fleet. Elsewhere, Paris has renewed its public bus fleet with 100% electric buses, making it a world leader in sustainable public transport. Over the next decade, most of Europe’s bus fleets are predicted to reap the benefits of electrified transport. And benefits there certainly are. The

cost of maintenance for electric buses is around 25% lower than that of a diesel bus, as the electric motor doesn’t need the same level of servicing that a diesel one requires. Electric engine losses are also considerably lower than a diesel engines, lowering the cost per kilometre of electric bus travel. However, the e-bus phenomenon

presents cities with some major challenges: namely technological uncertainty, large up-front investment and the need for new capabilities. It is therefore important that the long-term efficiency of these vehicles outshines their substantial initial expenditure and that the technology is in place to transform potential into reality. Not only do cities need to revamp

their infrastructure, as charging stations could require a full redesign of bus depots, but software solutions must also be considered to effectively manage vehicle operations. This may include building IT systems that can monitor and handle a potentially complex web of timetables and charging schedules. Real-time energy system monitoring is also required to prevent malfunctions and delays.

BEAR THE LOAD There is also concern over how other heavier vehicles will be electrified. In late 2017, Tesla announced that its Semi heavy electric truck would be ready for production by 2020. Enticing the industry with pledges of a 500- mile driving range and solar-powered ‘Megacharger’ stations, the company certainly has a lot to deliver if it is to act on its promises. Many people are speculating about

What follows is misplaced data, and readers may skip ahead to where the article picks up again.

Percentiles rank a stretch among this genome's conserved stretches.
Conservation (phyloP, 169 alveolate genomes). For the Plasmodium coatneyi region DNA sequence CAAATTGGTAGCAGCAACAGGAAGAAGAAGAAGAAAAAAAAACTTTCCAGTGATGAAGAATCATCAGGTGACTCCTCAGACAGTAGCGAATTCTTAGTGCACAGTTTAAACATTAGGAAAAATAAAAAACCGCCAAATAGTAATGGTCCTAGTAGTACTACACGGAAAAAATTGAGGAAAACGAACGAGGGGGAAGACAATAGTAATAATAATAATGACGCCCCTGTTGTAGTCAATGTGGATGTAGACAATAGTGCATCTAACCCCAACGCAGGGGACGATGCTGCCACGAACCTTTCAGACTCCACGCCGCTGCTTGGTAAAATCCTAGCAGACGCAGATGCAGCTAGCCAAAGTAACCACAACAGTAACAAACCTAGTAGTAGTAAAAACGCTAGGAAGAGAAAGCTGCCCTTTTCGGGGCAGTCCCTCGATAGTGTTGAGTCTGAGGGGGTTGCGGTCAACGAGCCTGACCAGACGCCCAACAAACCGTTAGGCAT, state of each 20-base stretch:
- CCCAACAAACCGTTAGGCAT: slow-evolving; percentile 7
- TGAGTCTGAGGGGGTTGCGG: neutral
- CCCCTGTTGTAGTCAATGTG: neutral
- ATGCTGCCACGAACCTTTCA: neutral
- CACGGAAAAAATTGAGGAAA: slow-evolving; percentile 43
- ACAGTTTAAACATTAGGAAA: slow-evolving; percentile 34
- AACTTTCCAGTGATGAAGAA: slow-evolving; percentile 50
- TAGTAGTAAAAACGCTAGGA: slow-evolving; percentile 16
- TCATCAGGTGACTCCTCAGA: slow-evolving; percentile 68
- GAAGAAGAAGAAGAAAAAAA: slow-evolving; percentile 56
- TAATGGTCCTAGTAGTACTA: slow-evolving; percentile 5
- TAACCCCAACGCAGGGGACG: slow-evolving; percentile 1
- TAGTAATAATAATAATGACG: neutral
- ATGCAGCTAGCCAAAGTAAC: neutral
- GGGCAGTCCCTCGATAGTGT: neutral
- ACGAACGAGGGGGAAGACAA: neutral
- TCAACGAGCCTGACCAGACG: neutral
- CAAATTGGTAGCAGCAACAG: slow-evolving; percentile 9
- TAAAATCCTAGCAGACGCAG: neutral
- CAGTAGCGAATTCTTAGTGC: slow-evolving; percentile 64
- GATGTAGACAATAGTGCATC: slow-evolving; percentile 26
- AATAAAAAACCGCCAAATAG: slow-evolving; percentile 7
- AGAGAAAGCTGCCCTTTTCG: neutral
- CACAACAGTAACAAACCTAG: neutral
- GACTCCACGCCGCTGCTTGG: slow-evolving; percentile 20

the exact specifications of the Tesla Semi. One of the most important items in question seems to be its weight. If the EV is to require several electric motors to power it, this weight would be roughly comparable to that of a diesel engine. With the addition of the truck’s battery weight, the components inside EVs must be refined so that they can

bear the load of this extra mass without it impacting efficiency. Despite slick marketing campaigns and captivating masterplans, there is still a long way to go before we see a complete overhaul of heavy vehicles. In 2018, 97% of trucks and 100% of camper vans sold in Europe were diesel powered. To help make ambitions of electric heavy vehicles become a reality, we must assess and perfect the components going into them — and the focus shouldn’t solely be on batteries.

THE REGENERATION GAME According to Toyota, the average car is made up of 30,000 parts, right down to each individual screw. These parts must battle adverse weather conditions, withstand repeated bouts of acceleration

Page 1  |  Page 2  |  Page 3  |  Page 4  |  Page 5  |  Page 6  |  Page 7  |  Page 8  |  Page 9  |  Page 10  |  Page 11  |  Page 12  |  Page 13  |  Page 14  |  Page 15  |  Page 16  |  Page 17  |  Page 18  |  Page 19  |  Page 20  |  Page 21  |  Page 22  |  Page 23  |  Page 24  |  Page 25  |  Page 26  |  Page 27  |  Page 28  |  Page 29  |  Page 30  |  Page 31  |  Page 32  |  Page 33  |  Page 34  |  Page 35  |  Page 36  |  Page 37  |  Page 38  |  Page 39  |  Page 40  |  Page 41  |  Page 42  |  Page 43  |  Page 44